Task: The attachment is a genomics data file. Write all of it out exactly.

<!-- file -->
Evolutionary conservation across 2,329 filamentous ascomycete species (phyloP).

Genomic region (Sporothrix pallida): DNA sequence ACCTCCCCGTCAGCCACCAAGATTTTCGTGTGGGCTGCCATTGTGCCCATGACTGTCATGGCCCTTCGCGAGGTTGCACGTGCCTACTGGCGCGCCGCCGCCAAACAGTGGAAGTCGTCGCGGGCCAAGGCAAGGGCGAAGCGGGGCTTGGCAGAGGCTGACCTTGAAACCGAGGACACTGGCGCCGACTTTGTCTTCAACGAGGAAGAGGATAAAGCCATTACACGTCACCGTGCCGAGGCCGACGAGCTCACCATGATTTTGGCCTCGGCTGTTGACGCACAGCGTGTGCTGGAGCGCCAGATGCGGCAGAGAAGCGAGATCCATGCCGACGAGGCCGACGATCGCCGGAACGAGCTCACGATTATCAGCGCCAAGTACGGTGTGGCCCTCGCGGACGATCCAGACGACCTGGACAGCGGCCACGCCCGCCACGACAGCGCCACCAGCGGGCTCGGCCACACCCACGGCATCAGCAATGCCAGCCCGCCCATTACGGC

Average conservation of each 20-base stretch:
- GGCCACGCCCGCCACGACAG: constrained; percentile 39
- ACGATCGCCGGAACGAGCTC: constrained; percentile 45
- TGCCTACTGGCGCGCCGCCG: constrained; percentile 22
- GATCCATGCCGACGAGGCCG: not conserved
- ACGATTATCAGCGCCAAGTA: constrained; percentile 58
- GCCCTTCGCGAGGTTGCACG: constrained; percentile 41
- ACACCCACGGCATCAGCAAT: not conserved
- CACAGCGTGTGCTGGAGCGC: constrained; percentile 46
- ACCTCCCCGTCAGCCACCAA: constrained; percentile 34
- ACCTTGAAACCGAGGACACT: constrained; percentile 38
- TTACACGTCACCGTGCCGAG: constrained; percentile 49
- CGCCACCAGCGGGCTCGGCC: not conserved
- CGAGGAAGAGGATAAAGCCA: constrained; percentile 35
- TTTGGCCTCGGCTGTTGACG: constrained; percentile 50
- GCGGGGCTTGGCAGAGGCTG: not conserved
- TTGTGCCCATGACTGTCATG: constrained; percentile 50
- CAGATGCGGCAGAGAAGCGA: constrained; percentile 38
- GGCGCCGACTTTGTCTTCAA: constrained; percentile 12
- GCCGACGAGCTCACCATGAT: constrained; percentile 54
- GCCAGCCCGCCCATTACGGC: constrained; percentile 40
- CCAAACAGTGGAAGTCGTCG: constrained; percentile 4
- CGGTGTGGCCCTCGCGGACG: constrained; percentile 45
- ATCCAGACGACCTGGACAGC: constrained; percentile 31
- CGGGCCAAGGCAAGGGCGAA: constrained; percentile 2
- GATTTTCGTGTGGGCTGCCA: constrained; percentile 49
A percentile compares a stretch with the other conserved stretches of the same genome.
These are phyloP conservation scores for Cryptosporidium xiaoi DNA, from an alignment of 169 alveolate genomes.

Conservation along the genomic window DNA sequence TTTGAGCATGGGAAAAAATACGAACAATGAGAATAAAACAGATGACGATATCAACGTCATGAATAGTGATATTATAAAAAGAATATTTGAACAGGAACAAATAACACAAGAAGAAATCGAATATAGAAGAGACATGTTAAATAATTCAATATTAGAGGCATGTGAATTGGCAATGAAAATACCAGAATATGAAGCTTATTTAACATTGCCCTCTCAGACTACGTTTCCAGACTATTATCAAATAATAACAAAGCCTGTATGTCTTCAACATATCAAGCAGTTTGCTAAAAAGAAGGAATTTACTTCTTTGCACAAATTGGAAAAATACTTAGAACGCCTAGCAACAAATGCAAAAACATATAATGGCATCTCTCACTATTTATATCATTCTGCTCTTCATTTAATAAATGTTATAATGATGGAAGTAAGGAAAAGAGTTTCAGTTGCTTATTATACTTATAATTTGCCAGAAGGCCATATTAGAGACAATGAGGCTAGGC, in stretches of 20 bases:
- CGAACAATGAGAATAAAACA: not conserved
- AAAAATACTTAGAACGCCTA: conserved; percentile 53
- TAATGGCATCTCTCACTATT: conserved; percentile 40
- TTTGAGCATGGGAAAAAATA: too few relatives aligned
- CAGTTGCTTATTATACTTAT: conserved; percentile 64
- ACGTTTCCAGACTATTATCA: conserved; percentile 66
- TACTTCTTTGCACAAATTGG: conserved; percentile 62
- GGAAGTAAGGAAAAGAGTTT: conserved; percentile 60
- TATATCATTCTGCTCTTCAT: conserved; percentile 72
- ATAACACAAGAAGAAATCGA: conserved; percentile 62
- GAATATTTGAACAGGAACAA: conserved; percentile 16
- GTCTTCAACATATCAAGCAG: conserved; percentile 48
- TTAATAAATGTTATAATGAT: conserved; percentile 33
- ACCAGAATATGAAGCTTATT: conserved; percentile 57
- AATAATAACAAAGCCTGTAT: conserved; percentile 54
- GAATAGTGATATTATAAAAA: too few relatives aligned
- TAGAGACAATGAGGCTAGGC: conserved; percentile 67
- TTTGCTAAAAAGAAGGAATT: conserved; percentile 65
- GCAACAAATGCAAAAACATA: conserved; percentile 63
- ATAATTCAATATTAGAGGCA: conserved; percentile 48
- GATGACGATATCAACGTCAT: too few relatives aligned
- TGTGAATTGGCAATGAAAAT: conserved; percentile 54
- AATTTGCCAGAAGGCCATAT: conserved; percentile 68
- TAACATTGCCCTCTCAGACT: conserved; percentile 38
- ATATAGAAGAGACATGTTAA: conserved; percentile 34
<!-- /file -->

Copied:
Evolutionary conservation across 2,329 filamentous ascomycete species (phyloP).

Genomic region (Sporothrix pallida): DNA sequence ACCTCCCCGTCAGCCACCAAGATTTTCGTGTGGGCTGCCATTGTGCCCATGACTGTCATGGCCCTTCGCGAGGTTGCACGTGCCTACTGGCGCGCCGCCGCCAAACAGTGGAAGTCGTCGCGGGCCAAGGCAAGGGCGAAGCGGGGCTTGGCAGAGGCTGACCTTGAAACCGAGGACACTGGCGCCGACTTTGTCTTCAACGAGGAAGAGGATAAAGCCATTACACGTCACCGTGCCGAGGCCGACGAGCTCACCATGATTTTGGCCTCGGCTGTTGACGCACAGCGTGTGCTGGAGCGCCAGATGCGGCAGAGAAGCGAGATCCATGCCGACGAGGCCGACGATCGCCGGAACGAGCTCACGATTATCAGCGCCAAGTACGGTGTGGCCCTCGCGGACGATCCAGACGACCTGGACAGCGGCCACGCCCGCCACGACAGCGCCACCAGCGGGCTCGGCCACACCCACGGCATCAGCAATGCCAGCCCGCCCATTACGGC

Average conservation of each 20-base stretch:
- GGCCACGCCCGCCACGACAG: constrained; percentile 39
- ACGATCGCCGGAACGAGCTC: constrained; percentile 45
- TGCCTACTGGCGCGCCGCCG: constrained; percentile 22
- GATCCATGCCGACGAGGCCG: not conserved
- ACGATTATCAGCGCCAAGTA: constrained; percentile 58
- GCCCTTCGCGAGGTTGCACG: constrained; percentile 41
- ACACCCACGGCATCAGCAAT: not conserved
- CACAGCGTGTGCTGGAGCGC: constrained; percentile 46
- ACCTCCCCGTCAGCCACCAA: constrained; percentile 34
- ACCTTGAAACCGAGGACACT: constrained; percentile 38
- TTACACGTCACCGTGCCGAG: constrained; percentile 49
- CGCCACCAGCGGGCTCGGCC: not conserved
- CGAGGAAGAGGATAAAGCCA: constrained; percentile 35
- TTTGGCCTCGGCTGTTGACG: constrained; percentile 50
- GCGGGGCTTGGCAGAGGCTG: not conserved
- TTGTGCCCATGACTGTCATG: constrained; percentile 50
- CAGATGCGGCAGAGAAGCGA: constrained; percentile 38
- GGCGCCGACTTTGTCTTCAA: constrained; percentile 12
- GCCGACGAGCTCACCATGAT: constrained; percentile 54
- GCCAGCCCGCCCATTACGGC: constrained; percentile 40
- CCAAACAGTGGAAGTCGTCG: constrained; percentile 4
- CGGTGTGGCCCTCGCGGACG: constrained; percentile 45
- ATCCAGACGACCTGGACAGC: constrained; percentile 31
- CGGGCCAAGGCAAGGGCGAA: constrained; percentile 2
- GATTTTCGTGTGGGCTGCCA: constrained; percentile 49
A percentile compares a stretch with the other conserved stretches of the same genome.
These are phyloP conservation scores for Cryptosporidium xiaoi DNA, from an alignment of 169 alveolate genomes.

Conservation along the genomic window DNA sequence TTTGAGCATGGGAAAAAATACGAACAATGAGAATAAAACAGATGACGATATCAACGTCATGAATAGTGATATTATAAAAAGAATATTTGAACAGGAACAAATAACACAAGAAGAAATCGAATATAGAAGAGACATGTTAAATAATTCAATATTAGAGGCATGTGAATTGGCAATGAAAATACCAGAATATGAAGCTTATTTAACATTGCCCTCTCAGACTACGTTTCCAGACTATTATCAAATAATAACAAAGCCTGTATGTCTTCAACATATCAAGCAGTTTGCTAAAAAGAAGGAATTTACTTCTTTGCACAAATTGGAAAAATACTTAGAACGCCTAGCAACAAATGCAAAAACATATAATGGCATCTCTCACTATTTATATCATTCTGCTCTTCATTTAATAAATGTTATAATGATGGAAGTAAGGAAAAGAGTTTCAGTTGCTTATTATACTTATAATTTGCCAGAAGGCCATATTAGAGACAATGAGGCTAGGC, in stretches of 20 bases:
- CGAACAATGAGAATAAAACA: not conserved
- AAAAATACTTAGAACGCCTA: conserved; percentile 53
- TAATGGCATCTCTCACTATT: conserved; percentile 40
- TTTGAGCATGGGAAAAAATA: too few relatives aligned
- CAGTTGCTTATTATACTTAT: conserved; percentile 64
- ACGTTTCCAGACTATTATCA: conserved; percentile 66
- TACTTCTTTGCACAAATTGG: conserved; percentile 62
- GGAAGTAAGGAAAAGAGTTT: conserved; percentile 60
- TATATCATTCTGCTCTTCAT: conserved; percentile 72
- ATAACACAAGAAGAAATCGA: conserved; percentile 62
- GAATATTTGAACAGGAACAA: conserved; percentile 16
- GTCTTCAACATATCAAGCAG: conserved; percentile 48
- TTAATAAATGTTATAATGAT: conserved; percentile 33
- ACCAGAATATGAAGCTTATT: conserved; percentile 57
- AATAATAACAAAGCCTGTAT: conserved; percentile 54
- GAATAGTGATATTATAAAAA: too few relatives aligned
- TAGAGACAATGAGGCTAGGC: conserved; percentile 67
- TTTGCTAAAAAGAAGGAATT: conserved; percentile 65
- GCAACAAATGCAAAAACATA: conserved; percentile 63
- ATAATTCAATATTAGAGGCA: conserved; percentile 48
- GATGACGATATCAACGTCAT: too few relatives aligned
- TGTGAATTGGCAATGAAAAT: conserved; percentile 54
- AATTTGCCAGAAGGCCATAT: conserved; percentile 68
- TAACATTGCCCTCTCAGACT: conserved; percentile 38
- ATATAGAAGAGACATGTTAA: conserved; percentile 34